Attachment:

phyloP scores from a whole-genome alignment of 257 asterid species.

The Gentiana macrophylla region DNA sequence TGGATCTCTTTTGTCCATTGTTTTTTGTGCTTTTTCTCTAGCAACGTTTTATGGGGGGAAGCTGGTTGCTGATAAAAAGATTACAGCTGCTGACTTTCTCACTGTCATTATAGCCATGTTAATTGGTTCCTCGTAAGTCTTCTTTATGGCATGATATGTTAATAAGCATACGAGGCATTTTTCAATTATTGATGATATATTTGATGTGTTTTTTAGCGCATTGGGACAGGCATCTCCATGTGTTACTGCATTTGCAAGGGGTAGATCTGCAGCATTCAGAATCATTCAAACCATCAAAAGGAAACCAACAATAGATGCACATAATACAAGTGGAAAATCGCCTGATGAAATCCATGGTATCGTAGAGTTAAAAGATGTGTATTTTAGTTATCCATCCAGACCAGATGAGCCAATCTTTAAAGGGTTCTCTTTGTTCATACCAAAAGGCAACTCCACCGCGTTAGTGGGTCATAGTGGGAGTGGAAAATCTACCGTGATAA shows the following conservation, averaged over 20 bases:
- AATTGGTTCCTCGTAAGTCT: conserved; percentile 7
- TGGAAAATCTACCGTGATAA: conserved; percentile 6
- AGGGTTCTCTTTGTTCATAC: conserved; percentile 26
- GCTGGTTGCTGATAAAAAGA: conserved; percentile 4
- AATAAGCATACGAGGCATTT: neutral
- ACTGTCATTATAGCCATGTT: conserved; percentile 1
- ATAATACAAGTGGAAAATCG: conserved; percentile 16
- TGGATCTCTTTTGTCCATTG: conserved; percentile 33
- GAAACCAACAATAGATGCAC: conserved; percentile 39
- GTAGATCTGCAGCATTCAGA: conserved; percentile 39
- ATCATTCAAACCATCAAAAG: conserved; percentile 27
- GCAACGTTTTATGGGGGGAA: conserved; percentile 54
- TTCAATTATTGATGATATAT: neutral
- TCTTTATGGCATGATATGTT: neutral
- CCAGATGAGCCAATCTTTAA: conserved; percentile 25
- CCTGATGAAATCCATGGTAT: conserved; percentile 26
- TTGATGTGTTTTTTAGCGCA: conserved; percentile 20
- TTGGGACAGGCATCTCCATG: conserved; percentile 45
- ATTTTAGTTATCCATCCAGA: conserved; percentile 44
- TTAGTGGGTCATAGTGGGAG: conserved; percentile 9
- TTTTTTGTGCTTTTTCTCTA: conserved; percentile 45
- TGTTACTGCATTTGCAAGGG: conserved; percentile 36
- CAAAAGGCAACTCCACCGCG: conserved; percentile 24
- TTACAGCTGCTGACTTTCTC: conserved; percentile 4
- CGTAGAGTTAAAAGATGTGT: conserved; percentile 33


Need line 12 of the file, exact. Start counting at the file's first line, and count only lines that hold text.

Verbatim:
- GTAGATCTGCAGCATTCAGA: conserved; percentile 39